Sunday, October 17News That Matters

Opinion

Heroes or Parasites: Europe’s Self-serving Politics on Refugees

Heroes or Parasites: Europe’s Self-serving Politics on Refugees

Opinion
Language is politics and politics is power. This is why the misuse of language is particularly disturbing, especially when the innocent and vulnerable pay the price. The wars in Syria, Libya, Afghanistan and other Middle Eastern, Asian and African countries in recent years have resulted in one of the greatest humanitarian catastrophes, arguably unseen since World War II. Instead of developing a unified global strategy that places the welfare of the refugees of these conflicts as a top priority, many countries ignored them altogether, blamed them for their own misery and, at times, treated them as if they were criminals and outlaws. But this is not always the case. At the start of the Syrian war, support for Syrian refugees was considered a moral calling, championed by countries across the ...
Hunger index ignominy

Hunger index ignominy

Opinion
INDIA has been ranked 101st out of 116 countries, compared to 94th out of 107 in 2020, in the peer-reviewed annual Global Hunger Index (GHI) report, prepared by Irish aid agency Concern Worldwide and German organisation Welthungerhilfe. The level of hunger in the country is alarming, it states, pointing to the devastating impact of the pandemic-related restrictions. Whatever be the reservations over methodology, even a higher rank could not have hidden how child nutrition remains a chronic problem for public administration. Instead of limiting itself to food deprivation, GHI tracks four key parameters which provide a far more comprehensive measure of hunger. India is said to have the highest child-wasting rate worldwide — the percentage of children below five years of age who have low weig...
The Bhutan-China MoU

The Bhutan-China MoU

Opinion
AS far as China is concerned, Bhutan has walked in lockstep with India ever since its citizens were traumatised by the sight of thousands of pitiful Tibetans transiting through their land to India after the Chinese crackdown in Lhasa in 1959. Since 1984, the two have held endless talks but did not move towards a resolution just like the India-China boundary talks. China became every country's largest trading partner but India and Bhutan are happy in each other's company. In the past, Bhutan ignored several overtures from Beijing, including support for a UNSC term, to stand by India whose boundary negotiations with China are at an impasse. In 2013, the King of Bhutan, Jigme Khesar Wangchuck, stepped in as the chief guest on Republic Day after the King of Oman cancelled his India visit. Aga...
Making Sense of Bangladesh’s ‘Megaprojects’: Development or Delusion?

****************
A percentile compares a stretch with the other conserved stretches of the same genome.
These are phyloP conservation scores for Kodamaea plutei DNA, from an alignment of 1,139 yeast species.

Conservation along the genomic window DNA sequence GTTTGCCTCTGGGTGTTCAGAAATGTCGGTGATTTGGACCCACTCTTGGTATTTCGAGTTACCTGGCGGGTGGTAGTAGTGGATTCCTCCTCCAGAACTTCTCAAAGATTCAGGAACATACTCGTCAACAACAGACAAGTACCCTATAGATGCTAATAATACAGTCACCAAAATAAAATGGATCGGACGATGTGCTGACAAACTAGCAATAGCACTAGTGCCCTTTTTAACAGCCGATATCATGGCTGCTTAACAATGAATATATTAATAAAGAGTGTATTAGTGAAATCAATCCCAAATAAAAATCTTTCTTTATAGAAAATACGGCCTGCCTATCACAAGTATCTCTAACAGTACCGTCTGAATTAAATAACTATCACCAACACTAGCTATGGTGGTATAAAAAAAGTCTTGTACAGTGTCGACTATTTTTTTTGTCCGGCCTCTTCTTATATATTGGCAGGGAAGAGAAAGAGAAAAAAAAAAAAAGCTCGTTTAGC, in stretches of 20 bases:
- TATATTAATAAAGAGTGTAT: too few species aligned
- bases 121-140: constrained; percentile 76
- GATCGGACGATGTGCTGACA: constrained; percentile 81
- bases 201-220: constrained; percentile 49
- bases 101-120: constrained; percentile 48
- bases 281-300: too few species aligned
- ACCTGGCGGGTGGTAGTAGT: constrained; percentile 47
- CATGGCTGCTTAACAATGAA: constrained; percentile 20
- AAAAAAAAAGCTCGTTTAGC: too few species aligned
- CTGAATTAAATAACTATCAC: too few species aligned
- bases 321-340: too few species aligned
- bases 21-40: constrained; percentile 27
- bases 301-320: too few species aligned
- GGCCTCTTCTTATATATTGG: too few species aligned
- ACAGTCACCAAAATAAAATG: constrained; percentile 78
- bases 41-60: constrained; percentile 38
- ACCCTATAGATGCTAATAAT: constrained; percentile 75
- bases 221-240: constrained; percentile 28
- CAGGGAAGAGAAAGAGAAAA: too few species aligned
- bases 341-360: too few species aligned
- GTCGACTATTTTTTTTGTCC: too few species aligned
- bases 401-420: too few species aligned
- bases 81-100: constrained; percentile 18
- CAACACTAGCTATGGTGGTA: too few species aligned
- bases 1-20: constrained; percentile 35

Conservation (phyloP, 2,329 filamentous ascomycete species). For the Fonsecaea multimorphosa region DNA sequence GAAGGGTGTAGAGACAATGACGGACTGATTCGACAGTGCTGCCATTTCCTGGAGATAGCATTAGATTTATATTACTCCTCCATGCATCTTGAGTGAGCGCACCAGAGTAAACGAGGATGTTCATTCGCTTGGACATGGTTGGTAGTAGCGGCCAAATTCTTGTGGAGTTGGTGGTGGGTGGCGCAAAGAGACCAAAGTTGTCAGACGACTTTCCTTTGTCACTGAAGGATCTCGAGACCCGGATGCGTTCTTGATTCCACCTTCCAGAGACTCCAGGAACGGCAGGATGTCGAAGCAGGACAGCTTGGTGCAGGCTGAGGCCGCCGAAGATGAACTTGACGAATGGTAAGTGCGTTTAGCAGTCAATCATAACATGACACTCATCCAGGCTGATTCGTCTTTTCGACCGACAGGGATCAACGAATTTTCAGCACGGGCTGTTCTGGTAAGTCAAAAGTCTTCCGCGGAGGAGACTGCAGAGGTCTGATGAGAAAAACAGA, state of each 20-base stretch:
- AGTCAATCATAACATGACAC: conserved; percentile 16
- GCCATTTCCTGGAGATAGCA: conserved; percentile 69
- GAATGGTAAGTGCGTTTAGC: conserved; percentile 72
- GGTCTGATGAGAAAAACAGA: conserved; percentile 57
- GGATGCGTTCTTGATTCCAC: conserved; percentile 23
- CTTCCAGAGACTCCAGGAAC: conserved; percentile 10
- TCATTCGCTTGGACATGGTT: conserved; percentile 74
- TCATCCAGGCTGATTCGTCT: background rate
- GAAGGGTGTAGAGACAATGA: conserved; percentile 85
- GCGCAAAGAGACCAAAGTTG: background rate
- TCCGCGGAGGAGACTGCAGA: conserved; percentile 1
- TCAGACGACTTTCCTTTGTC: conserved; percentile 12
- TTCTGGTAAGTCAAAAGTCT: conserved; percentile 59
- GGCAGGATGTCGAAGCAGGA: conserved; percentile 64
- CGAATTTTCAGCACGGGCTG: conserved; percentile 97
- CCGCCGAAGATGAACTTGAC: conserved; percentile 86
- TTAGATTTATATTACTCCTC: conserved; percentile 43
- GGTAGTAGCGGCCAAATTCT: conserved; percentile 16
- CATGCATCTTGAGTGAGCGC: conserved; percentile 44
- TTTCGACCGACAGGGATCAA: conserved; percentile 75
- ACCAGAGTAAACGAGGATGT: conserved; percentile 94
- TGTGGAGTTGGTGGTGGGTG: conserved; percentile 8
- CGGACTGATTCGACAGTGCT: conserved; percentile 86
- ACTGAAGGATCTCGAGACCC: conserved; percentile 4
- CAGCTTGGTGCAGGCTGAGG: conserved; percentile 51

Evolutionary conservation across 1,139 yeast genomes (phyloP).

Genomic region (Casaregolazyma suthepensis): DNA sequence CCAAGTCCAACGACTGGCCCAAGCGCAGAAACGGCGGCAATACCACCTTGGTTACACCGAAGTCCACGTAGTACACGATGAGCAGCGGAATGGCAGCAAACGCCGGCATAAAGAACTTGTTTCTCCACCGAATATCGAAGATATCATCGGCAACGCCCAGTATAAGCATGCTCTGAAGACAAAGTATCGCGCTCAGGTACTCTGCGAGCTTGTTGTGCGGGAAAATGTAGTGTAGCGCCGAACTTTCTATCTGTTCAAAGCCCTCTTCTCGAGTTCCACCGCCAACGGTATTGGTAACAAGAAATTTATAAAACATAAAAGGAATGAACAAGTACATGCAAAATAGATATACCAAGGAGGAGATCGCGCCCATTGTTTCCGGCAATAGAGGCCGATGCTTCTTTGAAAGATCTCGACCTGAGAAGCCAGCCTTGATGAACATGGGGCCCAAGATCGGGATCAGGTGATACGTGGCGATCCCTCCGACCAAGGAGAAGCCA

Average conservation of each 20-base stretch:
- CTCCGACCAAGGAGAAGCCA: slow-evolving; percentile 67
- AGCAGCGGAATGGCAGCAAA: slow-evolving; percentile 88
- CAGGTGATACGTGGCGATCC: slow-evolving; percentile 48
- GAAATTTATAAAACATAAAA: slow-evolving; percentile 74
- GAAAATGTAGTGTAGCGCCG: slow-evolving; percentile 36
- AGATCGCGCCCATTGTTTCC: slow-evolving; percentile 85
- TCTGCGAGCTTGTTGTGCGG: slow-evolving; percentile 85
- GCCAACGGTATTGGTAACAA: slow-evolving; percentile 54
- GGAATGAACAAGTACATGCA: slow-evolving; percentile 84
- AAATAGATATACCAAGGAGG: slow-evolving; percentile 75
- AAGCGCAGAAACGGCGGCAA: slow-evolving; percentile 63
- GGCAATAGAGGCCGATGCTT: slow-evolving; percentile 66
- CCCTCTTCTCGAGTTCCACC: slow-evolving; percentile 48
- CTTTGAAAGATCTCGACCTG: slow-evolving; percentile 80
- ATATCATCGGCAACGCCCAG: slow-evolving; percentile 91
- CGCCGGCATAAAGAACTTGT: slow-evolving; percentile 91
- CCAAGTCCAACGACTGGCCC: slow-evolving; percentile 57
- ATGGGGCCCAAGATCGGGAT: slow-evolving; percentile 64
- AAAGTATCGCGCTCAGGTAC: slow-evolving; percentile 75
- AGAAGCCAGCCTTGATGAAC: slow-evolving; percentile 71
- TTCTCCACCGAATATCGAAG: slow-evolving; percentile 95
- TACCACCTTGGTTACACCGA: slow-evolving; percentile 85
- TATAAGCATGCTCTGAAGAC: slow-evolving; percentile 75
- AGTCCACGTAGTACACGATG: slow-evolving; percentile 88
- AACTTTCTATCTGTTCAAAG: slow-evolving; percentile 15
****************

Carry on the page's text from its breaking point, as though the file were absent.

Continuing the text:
Making Sense of Bangladesh’s ‘Megaprojects’: Development or Delusion?

Opinion
History shows that megaprojects may become landmarks for a country by bringing transformational impact on the lives of long-deprived people. Infrastructure-megaprojects are material drivers for accelerating the economic growth of developing countries especially while in transition to developed countries. As Bangladesh is on the highway to be graduated from LDCs, this leads the country to adopt the much-talked megaproject culture: a tendency to combine multiple projects into one megaproject. Though Bangladesh’s success story, especially in managing funds for “big-ticket megaprojects”, has been applauded worldwide, criticism arises on the prudency of these investment decisions. How wise are these investment decisions? By prioritizing eight mega-infrastructures as “fast-track projects”, Bangl...
Listen to Farooq Abdullah

Listen to Farooq Abdullah

Opinion
The Centre should listen carefully to Farooq Abdullah, the statesman, who was kept under detention for seven months after the abrogation of Article 370 on August 5, 2019. At the Shaheed Bunga Sahib gurdwara on Wednesday while attending the 'antim ardas' ceremony of Supinder Kaur, the slain principal of the government school in Srinagar's Eidgah area, Farooq made a statement that should wake up our rulers in Delhi. Unequivocally, he told the gathering that Kashmir will never become Pakistan because 'we are a part of India and will remain a part of India, come what may. They cannot change it even if they shoot me'. This three-time Chief Minister, who will soon turn 84, termed the cowardly, Pakistan-handled killers, who have been targeting Hindus and Sikhs, 'beasts' who serve the devil. What...